Just as patients need correct diagnoses and appropriate
treatment plans to get better, so do speakers who are trying to
promote their businesses, increase their number of speaking
engagements and boost their revenue. Without a plan, it is
easy to overlook valuable sales and marketing opportunities
that are essential for achieving business success.
Meet the Patient
Hector M. Escarcega, CSP, CSL, ARM,
is president of Bilingual Solutions International, Inc. (BSI), a Los Angeles-based
company that provides bi-lingual corporate training and consulting in the area
of workplace safety/OSHA and cultural
diversity in English and Spanish. The
company has an established product
and service portfolio that has been sold
successfully for nine years. Escarcega
acknowledges that business is decent,
but readily admits that he earns 50 percent less than he should based on his education and background.
Recently, for example, he presented
OSHA programs in Mexico and also has
served as a motivational and industry-specific professional to college and university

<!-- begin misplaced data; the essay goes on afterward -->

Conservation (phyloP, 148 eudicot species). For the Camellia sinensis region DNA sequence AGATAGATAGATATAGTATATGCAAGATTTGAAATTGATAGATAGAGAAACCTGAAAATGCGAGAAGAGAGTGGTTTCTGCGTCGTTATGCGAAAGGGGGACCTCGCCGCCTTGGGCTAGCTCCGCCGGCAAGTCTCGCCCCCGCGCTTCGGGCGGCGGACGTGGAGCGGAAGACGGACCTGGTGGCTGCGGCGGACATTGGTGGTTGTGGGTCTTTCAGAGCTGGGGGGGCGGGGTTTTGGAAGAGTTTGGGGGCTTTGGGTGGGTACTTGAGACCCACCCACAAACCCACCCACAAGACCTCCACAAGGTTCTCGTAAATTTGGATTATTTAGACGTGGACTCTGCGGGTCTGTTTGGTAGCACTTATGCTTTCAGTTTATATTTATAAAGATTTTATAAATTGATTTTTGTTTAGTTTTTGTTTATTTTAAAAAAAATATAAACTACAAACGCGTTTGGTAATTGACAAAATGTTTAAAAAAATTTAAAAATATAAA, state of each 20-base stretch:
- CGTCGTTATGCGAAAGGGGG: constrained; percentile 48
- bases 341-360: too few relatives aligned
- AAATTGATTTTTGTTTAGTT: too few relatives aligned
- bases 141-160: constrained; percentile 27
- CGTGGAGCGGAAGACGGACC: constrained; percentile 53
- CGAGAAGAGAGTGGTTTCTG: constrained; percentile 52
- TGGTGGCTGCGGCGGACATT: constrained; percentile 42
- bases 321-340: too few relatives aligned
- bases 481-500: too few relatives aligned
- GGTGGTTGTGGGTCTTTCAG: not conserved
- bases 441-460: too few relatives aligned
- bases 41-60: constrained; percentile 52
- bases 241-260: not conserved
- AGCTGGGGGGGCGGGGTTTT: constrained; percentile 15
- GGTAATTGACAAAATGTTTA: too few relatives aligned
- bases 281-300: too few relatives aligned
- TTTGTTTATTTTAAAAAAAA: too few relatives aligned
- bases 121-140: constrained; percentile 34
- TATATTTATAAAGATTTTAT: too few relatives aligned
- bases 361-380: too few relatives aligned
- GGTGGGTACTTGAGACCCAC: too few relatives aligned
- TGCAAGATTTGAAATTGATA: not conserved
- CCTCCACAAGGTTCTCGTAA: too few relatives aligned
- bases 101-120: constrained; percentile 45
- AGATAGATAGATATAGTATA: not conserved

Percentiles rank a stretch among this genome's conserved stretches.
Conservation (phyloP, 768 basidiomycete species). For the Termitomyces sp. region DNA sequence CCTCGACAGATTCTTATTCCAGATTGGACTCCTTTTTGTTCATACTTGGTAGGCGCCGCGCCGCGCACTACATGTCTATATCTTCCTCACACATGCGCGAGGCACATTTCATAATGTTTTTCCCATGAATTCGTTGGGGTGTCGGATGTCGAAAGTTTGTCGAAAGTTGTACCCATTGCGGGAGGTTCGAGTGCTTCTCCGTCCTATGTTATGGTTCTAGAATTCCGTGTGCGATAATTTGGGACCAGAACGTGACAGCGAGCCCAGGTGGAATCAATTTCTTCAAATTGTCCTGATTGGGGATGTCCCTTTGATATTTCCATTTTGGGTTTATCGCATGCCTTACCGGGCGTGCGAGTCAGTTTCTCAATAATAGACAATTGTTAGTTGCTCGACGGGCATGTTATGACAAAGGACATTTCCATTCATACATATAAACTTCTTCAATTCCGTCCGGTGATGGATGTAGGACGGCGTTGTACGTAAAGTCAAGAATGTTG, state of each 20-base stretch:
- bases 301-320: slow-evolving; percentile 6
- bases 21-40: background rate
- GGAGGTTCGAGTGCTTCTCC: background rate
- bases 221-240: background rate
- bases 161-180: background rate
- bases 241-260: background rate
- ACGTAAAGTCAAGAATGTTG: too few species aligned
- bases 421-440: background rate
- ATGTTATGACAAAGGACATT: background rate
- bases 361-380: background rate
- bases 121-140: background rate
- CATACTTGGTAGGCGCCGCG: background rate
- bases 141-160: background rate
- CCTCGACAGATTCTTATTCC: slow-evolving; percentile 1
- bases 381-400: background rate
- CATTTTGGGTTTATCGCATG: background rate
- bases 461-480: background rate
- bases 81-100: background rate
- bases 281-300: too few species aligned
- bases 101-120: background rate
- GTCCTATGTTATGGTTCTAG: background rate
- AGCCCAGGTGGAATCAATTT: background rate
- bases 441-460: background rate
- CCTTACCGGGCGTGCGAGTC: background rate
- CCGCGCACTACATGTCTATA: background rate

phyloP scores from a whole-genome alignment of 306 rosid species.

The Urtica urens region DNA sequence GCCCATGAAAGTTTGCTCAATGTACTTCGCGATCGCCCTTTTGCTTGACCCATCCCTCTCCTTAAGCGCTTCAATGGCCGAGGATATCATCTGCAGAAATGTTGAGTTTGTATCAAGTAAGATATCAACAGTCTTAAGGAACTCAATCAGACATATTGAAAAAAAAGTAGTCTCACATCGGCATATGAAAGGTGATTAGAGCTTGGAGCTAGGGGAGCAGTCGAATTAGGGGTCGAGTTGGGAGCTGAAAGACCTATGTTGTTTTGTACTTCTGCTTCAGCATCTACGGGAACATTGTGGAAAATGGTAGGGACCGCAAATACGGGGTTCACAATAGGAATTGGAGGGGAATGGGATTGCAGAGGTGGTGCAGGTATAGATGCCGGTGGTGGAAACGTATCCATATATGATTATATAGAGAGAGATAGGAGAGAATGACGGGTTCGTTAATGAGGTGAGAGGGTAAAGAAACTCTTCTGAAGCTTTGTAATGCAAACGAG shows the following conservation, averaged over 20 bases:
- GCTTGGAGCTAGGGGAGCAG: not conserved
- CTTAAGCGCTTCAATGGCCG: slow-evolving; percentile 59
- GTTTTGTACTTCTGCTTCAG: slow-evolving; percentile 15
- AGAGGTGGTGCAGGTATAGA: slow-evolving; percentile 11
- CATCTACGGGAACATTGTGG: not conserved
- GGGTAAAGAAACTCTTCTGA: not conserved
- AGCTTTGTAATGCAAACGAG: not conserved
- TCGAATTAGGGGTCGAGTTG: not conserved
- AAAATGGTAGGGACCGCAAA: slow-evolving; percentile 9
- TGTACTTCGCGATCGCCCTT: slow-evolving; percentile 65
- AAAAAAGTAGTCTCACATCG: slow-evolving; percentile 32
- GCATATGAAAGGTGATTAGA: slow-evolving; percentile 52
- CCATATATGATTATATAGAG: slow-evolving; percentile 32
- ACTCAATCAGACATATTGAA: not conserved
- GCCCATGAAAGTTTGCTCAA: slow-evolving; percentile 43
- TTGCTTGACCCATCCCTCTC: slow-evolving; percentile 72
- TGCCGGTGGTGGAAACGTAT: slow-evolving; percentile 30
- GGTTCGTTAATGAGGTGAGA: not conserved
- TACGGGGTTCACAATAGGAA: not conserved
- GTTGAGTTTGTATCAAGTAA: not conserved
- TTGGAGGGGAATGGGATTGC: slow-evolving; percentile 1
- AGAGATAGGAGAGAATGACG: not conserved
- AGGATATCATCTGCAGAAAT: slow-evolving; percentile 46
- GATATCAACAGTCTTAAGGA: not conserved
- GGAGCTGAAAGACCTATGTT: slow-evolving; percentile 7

food service personnel and managers. His
presentations were well-received and generated audience interest.
So, why isn’t Escarcega getting more
business? The answer is simple: He doesn’t
have a written sales and marketing plan.
In addition, his expertise is clearly not evident in his promotional materials or Web
site. In fact, his promotional kit does not
contain any success stories supporting
his superior track record with clients. In
today’s highly competitive workplace, it
is critical to show clients how they can
benefit from hiring you.
Send in the Doctor
Escarcega contacted me to make a “house
call” on his business. I conduct cost-effective
“clinics” with clients to produce detailed
written sales and marketing plans. (A clinic
consists of a one- or two-day consultation at
your place of business and looking at every
area of your operation that can be improved
to make your bottom line stronger.) After
meeting with Escarcega, I developed a marketing plan outline identifying the following
key areas: executive summary, goals, opportunities, problems, strategy and tactics.
Then, together, we fleshed out and elaborated on the three most important areas:
opportunities, goals and tactics.
Construction training has been well
received and Escarcega’s OSHA programs
are good sellers. He has the technical
expertise and credentials to provide
unique, powerful and cost-effective fleet
vehicle safety programs to companies of